Anyway we got the passes and then went back south to ride the Pirates of the Caribbean, which has been made over quite a bit to match the movies, making it a little less cartoony than I remember. By the time we got through the ride and everything for that ride, we were due for Splash Mountain, so we went back up there and bypassed about a 45 minute wait by getting the tickets for a specific time. Splash Mountain is basically a flume ride, with a good part of it indoors. Unlike every other amusement park in the US, Disneyland obscures what most of its rides look like from those standing in line, and since most of them are at least partly if not entirely indoors, they’re able to devote a lot of attention to the visual aspect of the ride rather than just riding for its own sake. Many of the rides have so much to look at that you can’t possibly take it all in on one trip, which makes it that much more compelling to ride them again. But we didn’t, once was fine.

By this point it was 12:30 or so and time for me to take off back to the convention for the afternoon, so I left Beth and the kids on their way back to check if Buzz Lightyear was online and went back to the hotel to gather my stuff.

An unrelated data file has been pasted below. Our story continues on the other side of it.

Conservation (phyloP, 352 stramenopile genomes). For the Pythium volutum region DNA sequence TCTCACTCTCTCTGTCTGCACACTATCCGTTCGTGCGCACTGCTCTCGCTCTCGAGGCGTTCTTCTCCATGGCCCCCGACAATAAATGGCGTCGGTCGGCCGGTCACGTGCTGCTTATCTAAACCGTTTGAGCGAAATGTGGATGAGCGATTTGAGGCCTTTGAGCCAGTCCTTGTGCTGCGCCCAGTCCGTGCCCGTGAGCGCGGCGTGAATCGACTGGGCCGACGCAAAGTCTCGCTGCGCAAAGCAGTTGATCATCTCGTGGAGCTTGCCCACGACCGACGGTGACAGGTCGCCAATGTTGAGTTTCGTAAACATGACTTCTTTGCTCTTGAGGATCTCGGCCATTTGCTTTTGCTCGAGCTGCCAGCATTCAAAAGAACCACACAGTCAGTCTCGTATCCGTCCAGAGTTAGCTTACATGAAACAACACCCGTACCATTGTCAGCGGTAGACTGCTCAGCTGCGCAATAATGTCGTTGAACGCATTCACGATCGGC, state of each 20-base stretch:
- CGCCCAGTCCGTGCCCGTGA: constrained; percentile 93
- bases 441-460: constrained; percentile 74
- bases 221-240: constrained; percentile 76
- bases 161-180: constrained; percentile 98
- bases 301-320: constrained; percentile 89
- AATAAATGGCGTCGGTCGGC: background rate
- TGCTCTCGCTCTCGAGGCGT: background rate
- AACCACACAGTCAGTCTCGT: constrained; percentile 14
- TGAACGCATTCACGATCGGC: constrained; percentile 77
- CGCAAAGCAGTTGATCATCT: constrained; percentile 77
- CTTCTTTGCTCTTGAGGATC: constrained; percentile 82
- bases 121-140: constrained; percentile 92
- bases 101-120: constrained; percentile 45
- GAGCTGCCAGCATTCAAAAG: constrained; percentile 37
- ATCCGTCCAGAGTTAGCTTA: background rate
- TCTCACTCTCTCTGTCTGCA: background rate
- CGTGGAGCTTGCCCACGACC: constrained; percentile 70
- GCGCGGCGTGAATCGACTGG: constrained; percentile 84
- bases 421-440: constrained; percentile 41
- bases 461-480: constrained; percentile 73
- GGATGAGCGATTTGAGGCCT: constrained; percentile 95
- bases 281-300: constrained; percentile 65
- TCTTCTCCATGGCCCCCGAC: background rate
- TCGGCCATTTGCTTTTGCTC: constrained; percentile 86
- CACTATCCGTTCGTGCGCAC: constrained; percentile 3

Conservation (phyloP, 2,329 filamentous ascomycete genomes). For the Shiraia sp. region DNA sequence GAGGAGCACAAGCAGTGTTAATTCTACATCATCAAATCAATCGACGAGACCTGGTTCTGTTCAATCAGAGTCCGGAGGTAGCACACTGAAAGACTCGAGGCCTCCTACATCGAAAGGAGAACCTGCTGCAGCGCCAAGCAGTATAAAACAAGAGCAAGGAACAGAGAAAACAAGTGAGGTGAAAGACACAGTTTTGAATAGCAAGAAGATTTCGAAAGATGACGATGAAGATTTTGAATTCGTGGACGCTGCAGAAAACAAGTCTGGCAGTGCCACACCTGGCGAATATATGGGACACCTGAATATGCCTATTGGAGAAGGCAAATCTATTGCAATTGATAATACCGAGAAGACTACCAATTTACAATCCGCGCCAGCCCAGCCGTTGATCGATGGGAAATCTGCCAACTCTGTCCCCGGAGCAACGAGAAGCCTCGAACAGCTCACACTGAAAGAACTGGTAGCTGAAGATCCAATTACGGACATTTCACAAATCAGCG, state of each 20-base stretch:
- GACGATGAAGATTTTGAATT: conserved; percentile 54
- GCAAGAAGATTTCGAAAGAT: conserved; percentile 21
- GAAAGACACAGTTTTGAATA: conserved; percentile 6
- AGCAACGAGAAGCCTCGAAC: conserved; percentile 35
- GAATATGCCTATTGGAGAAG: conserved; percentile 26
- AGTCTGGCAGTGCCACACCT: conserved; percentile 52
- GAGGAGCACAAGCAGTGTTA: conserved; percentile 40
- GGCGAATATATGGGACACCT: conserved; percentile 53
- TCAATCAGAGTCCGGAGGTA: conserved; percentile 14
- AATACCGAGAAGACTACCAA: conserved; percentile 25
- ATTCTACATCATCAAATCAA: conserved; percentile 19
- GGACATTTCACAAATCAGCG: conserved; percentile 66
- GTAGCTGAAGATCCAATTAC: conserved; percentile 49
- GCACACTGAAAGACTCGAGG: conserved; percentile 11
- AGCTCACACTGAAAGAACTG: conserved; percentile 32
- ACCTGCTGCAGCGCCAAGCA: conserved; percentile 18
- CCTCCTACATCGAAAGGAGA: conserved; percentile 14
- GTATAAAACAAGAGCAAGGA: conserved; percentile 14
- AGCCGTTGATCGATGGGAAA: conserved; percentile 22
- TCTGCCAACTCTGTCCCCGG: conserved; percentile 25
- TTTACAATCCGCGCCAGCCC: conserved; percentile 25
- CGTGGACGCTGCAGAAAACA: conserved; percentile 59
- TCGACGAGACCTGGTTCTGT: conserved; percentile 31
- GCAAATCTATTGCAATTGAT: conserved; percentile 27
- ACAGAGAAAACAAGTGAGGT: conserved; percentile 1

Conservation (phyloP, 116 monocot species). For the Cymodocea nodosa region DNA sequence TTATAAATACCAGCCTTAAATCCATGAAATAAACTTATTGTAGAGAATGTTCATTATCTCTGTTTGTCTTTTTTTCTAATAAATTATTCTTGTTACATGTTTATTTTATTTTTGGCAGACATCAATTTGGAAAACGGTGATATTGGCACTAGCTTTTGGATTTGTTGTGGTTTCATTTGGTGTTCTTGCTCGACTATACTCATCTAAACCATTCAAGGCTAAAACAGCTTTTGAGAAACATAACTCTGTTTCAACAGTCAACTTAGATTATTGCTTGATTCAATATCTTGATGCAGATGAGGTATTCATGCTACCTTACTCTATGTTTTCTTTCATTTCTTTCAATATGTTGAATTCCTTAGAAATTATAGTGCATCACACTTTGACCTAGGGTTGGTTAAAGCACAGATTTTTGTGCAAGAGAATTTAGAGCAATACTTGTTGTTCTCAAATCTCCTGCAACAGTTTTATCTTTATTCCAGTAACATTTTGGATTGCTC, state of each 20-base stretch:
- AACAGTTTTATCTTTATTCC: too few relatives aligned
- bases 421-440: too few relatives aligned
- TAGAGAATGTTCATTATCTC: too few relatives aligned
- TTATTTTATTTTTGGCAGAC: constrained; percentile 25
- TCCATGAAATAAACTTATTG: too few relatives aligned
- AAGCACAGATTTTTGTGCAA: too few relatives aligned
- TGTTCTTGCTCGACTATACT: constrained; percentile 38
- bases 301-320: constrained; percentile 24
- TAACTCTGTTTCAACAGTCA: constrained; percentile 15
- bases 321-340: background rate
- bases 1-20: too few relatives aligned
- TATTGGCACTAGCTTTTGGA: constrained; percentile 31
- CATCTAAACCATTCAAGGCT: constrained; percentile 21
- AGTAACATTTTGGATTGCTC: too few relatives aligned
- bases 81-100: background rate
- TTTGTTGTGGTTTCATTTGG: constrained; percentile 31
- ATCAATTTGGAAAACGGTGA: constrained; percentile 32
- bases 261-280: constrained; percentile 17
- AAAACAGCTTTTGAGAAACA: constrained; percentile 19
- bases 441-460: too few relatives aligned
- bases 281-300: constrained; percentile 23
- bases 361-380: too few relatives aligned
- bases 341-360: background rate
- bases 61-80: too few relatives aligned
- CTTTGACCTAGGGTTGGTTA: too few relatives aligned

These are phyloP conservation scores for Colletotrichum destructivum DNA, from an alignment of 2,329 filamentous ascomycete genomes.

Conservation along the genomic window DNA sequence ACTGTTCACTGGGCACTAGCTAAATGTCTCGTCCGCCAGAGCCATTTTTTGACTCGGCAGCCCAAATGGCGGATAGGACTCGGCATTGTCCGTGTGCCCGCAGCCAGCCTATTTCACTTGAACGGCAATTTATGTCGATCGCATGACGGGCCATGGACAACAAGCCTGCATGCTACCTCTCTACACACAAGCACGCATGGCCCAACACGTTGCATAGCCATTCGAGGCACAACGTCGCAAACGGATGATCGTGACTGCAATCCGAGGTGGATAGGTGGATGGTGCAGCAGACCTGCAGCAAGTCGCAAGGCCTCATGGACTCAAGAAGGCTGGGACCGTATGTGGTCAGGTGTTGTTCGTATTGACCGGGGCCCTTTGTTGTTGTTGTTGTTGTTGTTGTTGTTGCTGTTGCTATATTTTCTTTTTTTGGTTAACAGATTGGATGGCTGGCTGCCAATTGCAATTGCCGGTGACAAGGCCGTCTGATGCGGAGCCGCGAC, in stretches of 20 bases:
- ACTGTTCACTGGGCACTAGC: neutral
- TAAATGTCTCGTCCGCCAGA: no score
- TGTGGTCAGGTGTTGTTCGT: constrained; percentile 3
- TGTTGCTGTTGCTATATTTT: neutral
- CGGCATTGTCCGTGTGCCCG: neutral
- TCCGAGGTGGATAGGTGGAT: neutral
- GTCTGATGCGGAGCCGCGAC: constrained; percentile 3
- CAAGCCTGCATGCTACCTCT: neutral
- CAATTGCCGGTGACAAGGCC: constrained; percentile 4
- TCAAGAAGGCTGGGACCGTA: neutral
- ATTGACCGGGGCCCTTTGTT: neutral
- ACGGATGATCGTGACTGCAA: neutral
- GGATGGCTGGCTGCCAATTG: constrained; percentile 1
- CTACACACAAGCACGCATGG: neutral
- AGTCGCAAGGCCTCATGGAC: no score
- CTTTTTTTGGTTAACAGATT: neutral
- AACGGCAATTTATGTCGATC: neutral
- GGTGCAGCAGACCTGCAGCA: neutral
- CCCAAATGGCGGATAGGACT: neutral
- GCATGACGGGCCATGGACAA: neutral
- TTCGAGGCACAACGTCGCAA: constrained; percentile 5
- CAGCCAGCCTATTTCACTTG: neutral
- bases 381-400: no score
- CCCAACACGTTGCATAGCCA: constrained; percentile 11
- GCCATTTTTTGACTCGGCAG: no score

After the last panel it was back to Disney to meet up with the family, although it was after 7pm by the time I got there, and they were already trashed from all the other rides and shows they’d done while I was gone, including Buzz Lightyear, which they were able to do although it was still having intermittent problems. We went to the Tiki Room show, which has changed since last time, since I don’t recall it being in the round before. Found a cafeteria type restaurant in the corner of Frontierland where we stood in line for over half an hour to get our food, such that we had to finish up quick in order to get outside in time for the fireworks. We found a spot to see the show, only to have it end abruptly after 15 minutes or so due to some technical difficulties (when Jill was here a few weeks ago they didn’t have them at all because it was too windy). Afterwards we did a little shopping, Justin spent the rest of his Disney dollars, and then we headed out to the shuttle bus and were back here shortly after 11pm, making for 15 hours or so at Disney, which I think you could consider a full day. Whether it’s worth $200 to get in or not is debatable, if you think the other parks are fairly priced then Disney is worth the extra to get the whole Disney experience. The park isn’t large, the streets aren’t particularly wide and many of the rides don’t have enough space to accommodate extra long lines, all of which gives you a general sense of being crowded. In the interest of crowd control, once the fireworks are done most people start to leave (even though the park was open till midnight tonight), and they have tons of people deployed for traffic control, such that while the exodus is in progress you can’t get certain places the easy way, on top of the fact that it’s dark and it’s hard to find your way around anyway. The kids had a good time, I think they got what they expected out of it (not being familiar with the rides, they don’t have a sense of what they missed, like the Indiana Jones ride, etc.). I spent 9 hours there which is about as much as I can stand of an amusement park. Now tomorrow they’re off to Legoland, which seems ambitious although I suppose its no different than going back to Disney for another day. Since Legoland is a ways away from here, I’ll be spending the day at the con, there’s still plenty of people to see and stuff to buy.